Drug prices aren’t going down
Drug prices are still climbing higher, despite President Trump’s promises of big and immediate discounts.
By the numbers: At the end of July, drugmakers had raised the price of brand-name products more than 4,400 times this year, compared with 46 price cuts, according to an Associated Press analysis. That works out to 96 increases for every reduction.
- In the two months after Trump announced his administration's blueprint to lower drug prices, there were 16.5 price hikes for every price cut.
- Both the median price hike and median price cut were smaller than usual during that period, suggesting the industry may be “self-policing” — but not enough to change the overall upward trajectory of drug prices.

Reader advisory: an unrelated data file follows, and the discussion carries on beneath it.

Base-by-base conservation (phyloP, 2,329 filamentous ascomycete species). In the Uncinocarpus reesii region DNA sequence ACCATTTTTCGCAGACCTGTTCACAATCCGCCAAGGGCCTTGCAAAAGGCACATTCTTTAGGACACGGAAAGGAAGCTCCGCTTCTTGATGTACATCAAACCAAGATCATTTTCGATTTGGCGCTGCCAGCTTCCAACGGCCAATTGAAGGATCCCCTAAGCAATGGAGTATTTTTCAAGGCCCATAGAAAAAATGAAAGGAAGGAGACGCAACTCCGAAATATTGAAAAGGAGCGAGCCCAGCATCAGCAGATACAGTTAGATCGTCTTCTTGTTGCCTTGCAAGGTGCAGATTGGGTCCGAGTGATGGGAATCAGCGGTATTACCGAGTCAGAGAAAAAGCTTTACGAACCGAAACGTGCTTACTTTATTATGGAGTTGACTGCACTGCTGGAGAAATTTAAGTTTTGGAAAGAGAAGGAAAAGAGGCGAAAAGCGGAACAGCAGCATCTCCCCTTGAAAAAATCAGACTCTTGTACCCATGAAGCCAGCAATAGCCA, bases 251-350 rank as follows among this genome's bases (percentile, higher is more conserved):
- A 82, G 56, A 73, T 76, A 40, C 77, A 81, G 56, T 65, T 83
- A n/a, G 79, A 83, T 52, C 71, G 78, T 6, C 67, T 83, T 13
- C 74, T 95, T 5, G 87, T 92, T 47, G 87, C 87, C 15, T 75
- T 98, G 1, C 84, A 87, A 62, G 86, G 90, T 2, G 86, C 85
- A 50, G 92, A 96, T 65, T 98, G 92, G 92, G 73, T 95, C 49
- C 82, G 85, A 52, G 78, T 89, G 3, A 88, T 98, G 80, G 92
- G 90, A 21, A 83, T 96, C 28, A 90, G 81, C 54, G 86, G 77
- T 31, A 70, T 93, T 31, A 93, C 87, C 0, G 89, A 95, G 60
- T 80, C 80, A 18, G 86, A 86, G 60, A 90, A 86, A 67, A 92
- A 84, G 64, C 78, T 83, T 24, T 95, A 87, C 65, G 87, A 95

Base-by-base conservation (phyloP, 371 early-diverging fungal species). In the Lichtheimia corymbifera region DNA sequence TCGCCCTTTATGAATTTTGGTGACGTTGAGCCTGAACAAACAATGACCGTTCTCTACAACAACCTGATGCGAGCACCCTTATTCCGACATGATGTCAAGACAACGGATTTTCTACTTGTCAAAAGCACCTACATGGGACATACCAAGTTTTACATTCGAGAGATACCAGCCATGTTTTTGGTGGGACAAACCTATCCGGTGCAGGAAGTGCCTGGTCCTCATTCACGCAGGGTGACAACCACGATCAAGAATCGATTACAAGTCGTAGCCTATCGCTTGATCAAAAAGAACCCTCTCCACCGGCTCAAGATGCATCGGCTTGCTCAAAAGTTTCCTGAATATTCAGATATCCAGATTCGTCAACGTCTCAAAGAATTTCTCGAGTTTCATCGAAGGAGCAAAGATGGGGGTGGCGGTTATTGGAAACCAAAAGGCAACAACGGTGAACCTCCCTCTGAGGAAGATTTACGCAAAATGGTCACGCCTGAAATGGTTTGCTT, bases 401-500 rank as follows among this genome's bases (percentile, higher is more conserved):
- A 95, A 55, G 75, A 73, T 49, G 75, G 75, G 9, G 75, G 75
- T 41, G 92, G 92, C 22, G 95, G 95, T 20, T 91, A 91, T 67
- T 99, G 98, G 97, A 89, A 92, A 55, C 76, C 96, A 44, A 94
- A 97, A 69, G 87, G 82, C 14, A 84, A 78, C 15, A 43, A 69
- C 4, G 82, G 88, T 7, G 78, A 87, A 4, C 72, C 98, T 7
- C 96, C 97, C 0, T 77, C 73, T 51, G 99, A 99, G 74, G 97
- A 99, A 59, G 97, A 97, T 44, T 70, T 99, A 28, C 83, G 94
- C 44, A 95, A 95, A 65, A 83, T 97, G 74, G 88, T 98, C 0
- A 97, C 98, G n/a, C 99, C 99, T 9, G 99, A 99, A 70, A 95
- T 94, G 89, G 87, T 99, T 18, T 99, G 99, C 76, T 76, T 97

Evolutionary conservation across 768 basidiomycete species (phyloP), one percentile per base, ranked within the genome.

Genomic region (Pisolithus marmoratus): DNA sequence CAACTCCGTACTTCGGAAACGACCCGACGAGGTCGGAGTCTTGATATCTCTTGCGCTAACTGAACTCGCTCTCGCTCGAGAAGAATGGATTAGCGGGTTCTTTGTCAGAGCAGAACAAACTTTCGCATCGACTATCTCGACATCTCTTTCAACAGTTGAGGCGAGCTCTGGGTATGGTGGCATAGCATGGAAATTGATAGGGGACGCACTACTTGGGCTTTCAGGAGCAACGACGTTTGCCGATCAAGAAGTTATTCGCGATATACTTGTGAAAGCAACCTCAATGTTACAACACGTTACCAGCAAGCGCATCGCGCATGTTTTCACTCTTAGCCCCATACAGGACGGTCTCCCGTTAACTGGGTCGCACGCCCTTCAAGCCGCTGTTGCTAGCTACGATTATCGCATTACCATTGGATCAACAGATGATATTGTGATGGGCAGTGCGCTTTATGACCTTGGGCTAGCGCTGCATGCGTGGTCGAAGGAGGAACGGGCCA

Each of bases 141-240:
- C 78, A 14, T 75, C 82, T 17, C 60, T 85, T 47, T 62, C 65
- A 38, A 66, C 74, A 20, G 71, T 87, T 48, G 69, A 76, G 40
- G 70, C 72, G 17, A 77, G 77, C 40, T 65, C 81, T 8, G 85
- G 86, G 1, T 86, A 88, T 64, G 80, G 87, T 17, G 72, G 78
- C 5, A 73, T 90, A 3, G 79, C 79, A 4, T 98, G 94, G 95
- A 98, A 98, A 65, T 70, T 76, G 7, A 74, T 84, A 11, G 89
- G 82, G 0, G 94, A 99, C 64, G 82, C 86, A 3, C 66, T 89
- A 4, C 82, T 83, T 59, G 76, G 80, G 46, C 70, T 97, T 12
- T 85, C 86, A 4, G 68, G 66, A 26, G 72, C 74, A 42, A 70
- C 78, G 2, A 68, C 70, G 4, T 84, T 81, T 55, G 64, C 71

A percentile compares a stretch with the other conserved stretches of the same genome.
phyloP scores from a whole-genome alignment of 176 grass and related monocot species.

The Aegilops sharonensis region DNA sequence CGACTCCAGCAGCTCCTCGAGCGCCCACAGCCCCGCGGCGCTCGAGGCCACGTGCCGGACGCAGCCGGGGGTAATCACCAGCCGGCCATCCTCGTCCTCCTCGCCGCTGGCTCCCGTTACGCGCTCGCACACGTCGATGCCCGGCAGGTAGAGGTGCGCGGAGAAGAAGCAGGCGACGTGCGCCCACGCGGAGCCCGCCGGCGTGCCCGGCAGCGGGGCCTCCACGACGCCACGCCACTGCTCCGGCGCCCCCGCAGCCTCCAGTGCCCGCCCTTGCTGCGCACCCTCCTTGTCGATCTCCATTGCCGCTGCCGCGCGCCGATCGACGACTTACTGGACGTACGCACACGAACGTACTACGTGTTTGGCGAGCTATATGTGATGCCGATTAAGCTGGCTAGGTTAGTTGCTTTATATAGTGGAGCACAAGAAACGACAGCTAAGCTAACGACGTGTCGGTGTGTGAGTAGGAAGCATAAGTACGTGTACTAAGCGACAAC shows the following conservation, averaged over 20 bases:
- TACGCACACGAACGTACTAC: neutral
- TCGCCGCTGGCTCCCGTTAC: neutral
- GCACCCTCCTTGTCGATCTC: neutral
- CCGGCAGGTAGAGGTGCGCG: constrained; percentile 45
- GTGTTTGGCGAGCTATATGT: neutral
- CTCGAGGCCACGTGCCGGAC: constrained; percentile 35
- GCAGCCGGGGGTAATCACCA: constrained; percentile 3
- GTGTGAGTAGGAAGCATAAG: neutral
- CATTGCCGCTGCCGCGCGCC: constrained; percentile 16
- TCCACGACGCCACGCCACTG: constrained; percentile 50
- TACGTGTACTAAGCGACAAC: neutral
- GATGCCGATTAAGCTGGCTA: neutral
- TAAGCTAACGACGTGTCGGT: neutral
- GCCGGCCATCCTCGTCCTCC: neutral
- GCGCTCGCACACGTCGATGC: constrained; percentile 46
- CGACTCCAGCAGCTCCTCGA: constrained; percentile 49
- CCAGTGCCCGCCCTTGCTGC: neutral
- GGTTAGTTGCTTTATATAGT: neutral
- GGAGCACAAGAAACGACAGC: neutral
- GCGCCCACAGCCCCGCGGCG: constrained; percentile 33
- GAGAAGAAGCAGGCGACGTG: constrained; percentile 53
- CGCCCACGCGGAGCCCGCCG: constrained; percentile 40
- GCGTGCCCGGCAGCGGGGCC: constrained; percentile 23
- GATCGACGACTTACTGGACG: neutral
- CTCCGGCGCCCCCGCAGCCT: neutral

- “The rate of increases has slowed down, but prices haven’t decreased,” Stephen Schondelmeyer, a professor of pharmaceutical economics at the University of Minnesota, told AP.
Eternal caveat: Few patients pay the full sticker price for drugs. Discounts and rebates can hold insured patients’ costs flat even as list prices rise.
- But sticker prices are still the starting point for those negotiations, so they’re an important part of the process — and uninsured patients do have to pay the whole thing.
Flashback: The illusion of lower drug prices.